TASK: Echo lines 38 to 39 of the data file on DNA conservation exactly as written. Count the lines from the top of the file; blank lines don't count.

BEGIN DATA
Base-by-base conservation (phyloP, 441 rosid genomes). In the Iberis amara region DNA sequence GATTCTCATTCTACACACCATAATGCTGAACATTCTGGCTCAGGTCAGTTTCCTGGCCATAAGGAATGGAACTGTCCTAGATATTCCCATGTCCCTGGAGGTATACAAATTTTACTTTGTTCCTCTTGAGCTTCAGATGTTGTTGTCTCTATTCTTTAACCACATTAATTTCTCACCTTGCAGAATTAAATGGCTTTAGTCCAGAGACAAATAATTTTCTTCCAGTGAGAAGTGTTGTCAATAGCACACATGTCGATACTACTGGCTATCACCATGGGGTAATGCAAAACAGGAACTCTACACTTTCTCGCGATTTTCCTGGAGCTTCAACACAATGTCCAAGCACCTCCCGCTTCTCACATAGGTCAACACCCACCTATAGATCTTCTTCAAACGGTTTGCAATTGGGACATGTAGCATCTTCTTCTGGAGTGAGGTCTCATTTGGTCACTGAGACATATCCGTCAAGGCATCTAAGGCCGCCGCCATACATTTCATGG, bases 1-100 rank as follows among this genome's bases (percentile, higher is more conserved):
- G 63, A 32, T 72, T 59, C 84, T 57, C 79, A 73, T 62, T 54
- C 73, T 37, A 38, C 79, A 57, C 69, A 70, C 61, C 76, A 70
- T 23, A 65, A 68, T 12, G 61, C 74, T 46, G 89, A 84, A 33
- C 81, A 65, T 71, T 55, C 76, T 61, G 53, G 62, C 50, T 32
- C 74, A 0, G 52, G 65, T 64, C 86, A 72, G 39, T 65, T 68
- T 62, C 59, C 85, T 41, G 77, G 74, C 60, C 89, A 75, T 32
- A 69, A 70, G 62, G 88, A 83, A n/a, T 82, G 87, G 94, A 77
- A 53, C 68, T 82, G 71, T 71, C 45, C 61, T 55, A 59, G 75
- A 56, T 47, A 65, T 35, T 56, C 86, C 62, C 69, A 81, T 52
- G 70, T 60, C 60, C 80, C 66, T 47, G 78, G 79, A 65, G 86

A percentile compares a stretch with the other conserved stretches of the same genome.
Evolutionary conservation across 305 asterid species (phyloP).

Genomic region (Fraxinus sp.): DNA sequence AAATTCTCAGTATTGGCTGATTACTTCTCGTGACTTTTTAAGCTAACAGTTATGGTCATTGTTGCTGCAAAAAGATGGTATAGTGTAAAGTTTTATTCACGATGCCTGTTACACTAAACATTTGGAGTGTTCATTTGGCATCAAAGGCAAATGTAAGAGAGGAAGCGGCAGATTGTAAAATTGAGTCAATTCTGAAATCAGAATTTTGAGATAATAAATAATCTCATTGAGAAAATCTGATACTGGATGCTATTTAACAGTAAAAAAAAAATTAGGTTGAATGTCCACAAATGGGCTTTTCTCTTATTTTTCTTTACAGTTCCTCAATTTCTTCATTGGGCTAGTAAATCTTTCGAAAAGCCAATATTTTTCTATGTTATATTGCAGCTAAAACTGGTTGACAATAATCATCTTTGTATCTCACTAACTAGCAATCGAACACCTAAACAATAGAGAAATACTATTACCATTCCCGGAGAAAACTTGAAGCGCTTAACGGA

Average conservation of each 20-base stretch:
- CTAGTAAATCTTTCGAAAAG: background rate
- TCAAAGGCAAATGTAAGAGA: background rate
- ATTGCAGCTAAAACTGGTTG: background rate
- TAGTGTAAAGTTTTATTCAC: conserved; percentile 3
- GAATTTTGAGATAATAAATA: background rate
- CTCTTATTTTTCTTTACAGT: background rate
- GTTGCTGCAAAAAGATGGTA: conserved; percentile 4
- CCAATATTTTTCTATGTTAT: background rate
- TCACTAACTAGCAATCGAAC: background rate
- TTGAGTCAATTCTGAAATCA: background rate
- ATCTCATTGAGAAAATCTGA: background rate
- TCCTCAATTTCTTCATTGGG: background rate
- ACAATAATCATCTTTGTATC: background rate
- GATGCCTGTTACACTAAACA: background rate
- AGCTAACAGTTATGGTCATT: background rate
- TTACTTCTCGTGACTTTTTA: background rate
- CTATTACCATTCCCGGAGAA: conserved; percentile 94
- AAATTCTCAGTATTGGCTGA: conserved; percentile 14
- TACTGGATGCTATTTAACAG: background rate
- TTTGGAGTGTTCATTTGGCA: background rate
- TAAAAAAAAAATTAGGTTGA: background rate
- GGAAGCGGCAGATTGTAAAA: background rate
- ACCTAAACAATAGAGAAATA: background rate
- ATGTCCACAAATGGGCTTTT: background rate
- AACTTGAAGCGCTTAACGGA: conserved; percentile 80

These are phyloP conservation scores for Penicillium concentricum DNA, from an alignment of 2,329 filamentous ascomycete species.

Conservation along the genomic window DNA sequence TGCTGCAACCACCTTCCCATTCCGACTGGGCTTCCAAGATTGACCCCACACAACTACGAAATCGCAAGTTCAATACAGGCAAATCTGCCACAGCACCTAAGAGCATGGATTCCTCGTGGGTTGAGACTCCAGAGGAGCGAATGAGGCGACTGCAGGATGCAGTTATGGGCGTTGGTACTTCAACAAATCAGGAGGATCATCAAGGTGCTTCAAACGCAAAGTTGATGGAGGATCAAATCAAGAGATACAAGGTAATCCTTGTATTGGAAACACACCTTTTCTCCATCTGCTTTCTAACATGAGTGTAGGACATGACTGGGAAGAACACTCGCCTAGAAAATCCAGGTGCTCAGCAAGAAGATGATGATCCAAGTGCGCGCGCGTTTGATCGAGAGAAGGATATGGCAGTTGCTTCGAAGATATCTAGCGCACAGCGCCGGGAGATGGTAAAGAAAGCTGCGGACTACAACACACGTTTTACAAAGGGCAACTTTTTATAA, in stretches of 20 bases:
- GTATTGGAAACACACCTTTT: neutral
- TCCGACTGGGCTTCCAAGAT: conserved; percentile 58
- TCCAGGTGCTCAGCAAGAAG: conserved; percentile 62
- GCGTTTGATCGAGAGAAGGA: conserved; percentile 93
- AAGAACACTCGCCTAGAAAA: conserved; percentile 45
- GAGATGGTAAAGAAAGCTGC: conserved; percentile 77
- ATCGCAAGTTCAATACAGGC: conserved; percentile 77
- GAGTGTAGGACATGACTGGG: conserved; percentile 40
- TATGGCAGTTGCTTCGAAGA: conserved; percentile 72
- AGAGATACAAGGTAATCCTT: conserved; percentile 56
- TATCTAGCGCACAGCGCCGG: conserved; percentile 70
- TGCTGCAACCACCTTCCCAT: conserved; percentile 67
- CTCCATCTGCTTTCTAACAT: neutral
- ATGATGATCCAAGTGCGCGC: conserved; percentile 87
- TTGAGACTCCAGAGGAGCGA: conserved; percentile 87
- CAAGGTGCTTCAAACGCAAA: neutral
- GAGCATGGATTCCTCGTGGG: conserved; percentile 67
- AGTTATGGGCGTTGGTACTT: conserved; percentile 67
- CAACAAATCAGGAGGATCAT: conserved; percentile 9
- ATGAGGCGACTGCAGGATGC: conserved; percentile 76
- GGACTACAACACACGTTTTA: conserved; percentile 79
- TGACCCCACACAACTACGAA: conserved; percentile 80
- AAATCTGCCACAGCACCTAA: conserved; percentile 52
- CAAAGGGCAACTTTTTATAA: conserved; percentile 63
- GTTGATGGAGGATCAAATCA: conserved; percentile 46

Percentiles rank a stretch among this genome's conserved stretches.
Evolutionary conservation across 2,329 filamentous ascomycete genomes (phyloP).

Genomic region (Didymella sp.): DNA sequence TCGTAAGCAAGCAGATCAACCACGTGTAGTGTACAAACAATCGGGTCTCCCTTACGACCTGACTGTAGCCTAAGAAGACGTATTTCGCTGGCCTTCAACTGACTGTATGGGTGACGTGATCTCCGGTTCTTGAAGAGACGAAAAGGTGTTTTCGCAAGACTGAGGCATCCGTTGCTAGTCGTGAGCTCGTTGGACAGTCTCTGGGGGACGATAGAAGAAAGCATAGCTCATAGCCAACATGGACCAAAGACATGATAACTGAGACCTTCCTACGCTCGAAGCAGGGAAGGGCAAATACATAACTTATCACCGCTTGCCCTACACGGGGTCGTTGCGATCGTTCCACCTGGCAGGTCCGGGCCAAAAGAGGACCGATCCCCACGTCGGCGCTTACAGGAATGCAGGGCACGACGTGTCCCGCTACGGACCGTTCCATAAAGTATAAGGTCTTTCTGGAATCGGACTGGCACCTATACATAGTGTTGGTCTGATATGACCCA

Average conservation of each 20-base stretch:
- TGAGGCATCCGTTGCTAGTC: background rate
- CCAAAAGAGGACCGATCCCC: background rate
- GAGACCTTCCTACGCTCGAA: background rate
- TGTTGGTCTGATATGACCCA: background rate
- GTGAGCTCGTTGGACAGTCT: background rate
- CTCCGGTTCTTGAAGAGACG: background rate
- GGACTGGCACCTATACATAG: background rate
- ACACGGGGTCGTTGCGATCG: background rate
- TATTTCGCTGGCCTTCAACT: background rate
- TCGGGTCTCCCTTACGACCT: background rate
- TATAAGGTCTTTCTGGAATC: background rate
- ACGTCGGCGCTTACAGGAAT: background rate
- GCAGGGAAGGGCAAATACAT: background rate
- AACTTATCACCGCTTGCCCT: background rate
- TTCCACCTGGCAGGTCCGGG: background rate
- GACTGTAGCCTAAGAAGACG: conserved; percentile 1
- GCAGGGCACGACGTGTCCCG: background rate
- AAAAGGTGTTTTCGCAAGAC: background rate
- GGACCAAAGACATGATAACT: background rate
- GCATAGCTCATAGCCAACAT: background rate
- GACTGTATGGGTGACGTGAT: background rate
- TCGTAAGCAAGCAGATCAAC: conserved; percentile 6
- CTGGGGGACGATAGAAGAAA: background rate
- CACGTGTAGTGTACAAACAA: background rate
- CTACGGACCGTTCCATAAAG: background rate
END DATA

- ACCTAAACAATAGAGAAATA: background rate
- ATGTCCACAAATGGGCTTTT: background rate